Methane: Bad to worse
CHARLESTON, W.Va. -- The promise of natural gas as a "cleaner" alternative to coal has always been problematic. Like coal, natural gas is a fossil fuel whose supplies can't be renewed. But because burning it generates half the carbon dioxide of coal, it has been portrayed as a solution to climate change concerns. Unfortunately, producing natural gas releases methane, a greenhouse gas even more potent than carbon dioxide. And now it appears that humans have been generating even more methane than previously calculated.
This is serious and troublesome news. Methane emissions are 50 percent larger than estimated by the U.S. Environmental Protection Agency, says a recent report published in the Proceedings of the National Academy of Sciences.
Researchers from Stanford University, Harvard University, the University of Michigan, the National Oceanic and Atmospheric Administration, and the University of Colorado used atmospheric methane observations from across North America in 2007 and 2008 to better measure methane emissions from human sources.
In the south-central United States, they found total methane emissions were 2.7 times greater than the amount previously calculated. Emissions in Texas, Oklahoma and Kansas alone accounted for nearly one-fourth of the nation's methane discharges, or almost 4 percent of the total U.S. greenhouse gas budget, they found.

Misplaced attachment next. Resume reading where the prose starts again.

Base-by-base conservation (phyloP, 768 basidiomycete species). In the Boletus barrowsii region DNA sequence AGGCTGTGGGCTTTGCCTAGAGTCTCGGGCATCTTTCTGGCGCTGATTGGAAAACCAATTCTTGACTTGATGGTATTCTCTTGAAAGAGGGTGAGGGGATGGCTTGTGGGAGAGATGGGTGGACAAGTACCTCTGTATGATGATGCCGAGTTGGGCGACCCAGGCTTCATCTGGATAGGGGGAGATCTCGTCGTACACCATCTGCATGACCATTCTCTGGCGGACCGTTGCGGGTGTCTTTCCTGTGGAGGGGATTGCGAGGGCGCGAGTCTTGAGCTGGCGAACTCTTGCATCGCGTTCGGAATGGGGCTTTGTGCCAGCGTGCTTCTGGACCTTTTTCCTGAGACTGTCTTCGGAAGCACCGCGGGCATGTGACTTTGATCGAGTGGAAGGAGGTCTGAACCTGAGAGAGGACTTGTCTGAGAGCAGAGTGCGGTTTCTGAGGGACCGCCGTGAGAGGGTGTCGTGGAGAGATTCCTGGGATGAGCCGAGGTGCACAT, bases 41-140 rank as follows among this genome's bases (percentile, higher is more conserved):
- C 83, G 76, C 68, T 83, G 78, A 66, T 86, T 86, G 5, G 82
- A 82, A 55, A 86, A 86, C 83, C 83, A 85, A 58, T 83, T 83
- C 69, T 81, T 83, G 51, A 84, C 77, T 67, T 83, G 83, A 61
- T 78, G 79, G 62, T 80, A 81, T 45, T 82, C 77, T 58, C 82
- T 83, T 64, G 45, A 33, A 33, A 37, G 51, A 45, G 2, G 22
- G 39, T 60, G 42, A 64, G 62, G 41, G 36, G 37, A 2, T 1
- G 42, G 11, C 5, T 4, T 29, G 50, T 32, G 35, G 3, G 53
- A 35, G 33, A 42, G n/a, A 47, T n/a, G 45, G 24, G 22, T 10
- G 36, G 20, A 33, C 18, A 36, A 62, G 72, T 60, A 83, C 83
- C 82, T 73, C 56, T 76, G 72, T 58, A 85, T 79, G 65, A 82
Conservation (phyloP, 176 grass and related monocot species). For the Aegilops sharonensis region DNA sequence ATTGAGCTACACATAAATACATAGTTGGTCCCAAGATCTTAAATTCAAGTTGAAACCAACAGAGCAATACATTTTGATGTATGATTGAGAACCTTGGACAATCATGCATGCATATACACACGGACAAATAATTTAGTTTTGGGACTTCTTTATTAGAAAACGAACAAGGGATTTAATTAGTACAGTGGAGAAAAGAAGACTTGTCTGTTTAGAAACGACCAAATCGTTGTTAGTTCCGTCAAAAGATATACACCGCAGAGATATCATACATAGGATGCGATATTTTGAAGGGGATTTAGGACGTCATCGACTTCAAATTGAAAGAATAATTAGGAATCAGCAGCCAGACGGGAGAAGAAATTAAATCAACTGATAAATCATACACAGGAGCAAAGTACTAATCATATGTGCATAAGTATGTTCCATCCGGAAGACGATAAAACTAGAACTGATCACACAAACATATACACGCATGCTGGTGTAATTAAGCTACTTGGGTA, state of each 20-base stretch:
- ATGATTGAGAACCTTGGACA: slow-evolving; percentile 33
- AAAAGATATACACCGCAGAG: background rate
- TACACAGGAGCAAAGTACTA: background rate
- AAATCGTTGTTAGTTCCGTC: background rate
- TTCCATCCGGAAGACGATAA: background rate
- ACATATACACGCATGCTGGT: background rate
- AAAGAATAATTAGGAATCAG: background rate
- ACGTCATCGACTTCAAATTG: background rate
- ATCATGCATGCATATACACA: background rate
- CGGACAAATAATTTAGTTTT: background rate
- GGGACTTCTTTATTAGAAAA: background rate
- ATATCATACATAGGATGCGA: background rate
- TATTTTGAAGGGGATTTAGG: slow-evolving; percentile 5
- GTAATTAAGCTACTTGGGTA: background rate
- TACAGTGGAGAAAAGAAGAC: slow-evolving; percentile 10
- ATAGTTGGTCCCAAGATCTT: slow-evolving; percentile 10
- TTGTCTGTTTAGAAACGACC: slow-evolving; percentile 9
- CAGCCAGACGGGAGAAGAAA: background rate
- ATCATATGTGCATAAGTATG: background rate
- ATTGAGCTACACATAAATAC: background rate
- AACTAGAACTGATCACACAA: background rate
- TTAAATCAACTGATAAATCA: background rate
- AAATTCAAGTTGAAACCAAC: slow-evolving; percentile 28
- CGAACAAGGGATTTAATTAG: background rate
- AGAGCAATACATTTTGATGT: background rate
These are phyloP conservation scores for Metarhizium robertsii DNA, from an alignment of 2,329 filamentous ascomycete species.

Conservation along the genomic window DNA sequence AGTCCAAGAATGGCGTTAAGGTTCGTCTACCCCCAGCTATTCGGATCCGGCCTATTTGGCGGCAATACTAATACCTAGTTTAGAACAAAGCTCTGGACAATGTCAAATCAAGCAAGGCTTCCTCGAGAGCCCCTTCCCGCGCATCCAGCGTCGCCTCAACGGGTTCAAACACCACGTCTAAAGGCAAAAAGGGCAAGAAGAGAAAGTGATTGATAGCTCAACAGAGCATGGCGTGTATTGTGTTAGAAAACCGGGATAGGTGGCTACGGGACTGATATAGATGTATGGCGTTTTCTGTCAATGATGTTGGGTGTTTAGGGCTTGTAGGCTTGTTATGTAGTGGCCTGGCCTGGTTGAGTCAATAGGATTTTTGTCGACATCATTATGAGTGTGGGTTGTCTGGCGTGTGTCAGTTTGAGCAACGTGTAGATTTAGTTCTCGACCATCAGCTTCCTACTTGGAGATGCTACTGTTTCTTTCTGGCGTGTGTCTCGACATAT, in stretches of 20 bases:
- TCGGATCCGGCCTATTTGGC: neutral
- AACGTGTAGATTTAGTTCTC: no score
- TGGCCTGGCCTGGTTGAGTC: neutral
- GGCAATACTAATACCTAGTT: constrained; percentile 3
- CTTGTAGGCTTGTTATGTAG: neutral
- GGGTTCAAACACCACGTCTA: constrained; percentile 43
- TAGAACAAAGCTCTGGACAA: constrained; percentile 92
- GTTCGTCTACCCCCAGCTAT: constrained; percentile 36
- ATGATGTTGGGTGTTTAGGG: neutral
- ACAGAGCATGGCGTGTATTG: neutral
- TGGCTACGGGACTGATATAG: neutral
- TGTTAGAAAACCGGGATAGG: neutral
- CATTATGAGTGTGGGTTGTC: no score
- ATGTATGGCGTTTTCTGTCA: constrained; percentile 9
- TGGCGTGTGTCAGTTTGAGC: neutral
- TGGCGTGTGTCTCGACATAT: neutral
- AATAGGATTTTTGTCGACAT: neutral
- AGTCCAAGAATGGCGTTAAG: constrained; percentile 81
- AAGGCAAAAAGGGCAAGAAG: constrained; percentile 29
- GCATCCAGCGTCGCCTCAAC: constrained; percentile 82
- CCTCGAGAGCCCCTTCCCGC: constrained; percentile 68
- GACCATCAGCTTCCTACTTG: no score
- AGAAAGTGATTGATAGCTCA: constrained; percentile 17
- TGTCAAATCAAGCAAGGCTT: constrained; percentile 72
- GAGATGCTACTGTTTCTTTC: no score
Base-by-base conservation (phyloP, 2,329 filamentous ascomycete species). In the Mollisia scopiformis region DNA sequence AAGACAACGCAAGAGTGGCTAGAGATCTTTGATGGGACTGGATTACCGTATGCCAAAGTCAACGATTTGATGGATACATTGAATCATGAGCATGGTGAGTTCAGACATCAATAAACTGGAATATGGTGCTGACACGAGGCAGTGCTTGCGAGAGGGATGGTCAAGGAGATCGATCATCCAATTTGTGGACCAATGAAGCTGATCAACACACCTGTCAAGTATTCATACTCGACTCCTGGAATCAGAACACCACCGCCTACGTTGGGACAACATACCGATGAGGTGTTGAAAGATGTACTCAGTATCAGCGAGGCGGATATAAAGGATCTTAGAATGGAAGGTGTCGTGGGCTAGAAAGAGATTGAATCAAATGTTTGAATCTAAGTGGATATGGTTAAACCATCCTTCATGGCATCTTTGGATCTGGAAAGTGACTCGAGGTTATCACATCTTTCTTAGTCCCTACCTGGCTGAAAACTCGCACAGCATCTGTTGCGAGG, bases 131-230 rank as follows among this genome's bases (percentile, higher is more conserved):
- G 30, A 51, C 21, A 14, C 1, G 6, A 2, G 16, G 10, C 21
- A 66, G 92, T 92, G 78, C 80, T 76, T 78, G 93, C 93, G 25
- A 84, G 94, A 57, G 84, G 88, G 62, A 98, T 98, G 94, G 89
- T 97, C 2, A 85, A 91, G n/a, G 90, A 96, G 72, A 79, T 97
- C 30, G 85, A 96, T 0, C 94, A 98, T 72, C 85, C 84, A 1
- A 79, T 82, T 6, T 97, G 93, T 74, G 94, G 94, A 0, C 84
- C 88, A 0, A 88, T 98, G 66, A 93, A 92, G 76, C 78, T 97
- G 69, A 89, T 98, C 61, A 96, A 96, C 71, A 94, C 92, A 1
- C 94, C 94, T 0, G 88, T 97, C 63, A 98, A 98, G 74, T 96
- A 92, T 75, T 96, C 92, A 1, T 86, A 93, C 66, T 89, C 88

And where is this methane coming from? Oil and gas drilling and processing could account for half of that region's methane emissions, and almost five times as much as previous calculations show. The new study also found that methane emissions from livestock and manure were twice as much as previously calculated.
Meanwhile, West Virginia, like the rest of the country, eagerly counts on benefits from the shale gas boom. The Obama administration promotes natural gas as part of the nation's plan to produce plenty of energy while avoiding the worst potential effects of global warming.
But is natural gas really a bridge fuel to a cleaner future?
"With methane having both a higher leakage rate and higher global warming potential than previously thought, the notion of methane as a bridge fuel is falling apart," writes Joe Romm, a fellow at American Progress and founding editor of Climate Progress.
Without a price on carbon at the source -- to make fossil fuels reflect their true cost -- the irresistible source of "cheap" energy that natural gas provides delays the development of truly clean energy sources.
At the very least, West Virginia and the nation should require drilling and processing operations to use the cleanest methods. The difference in emissions from the best-run facilities and everyone else is great.
Writing about this study, Romm says, "our understanding of the limitations of natural gas is now fairly complete. Natural gas is not a bridge to a carbon-free or climate-safe future. In fact, absent both a serious price for carbon and very strong, enforceable national regulations on leakage, natural gas is a gangplank."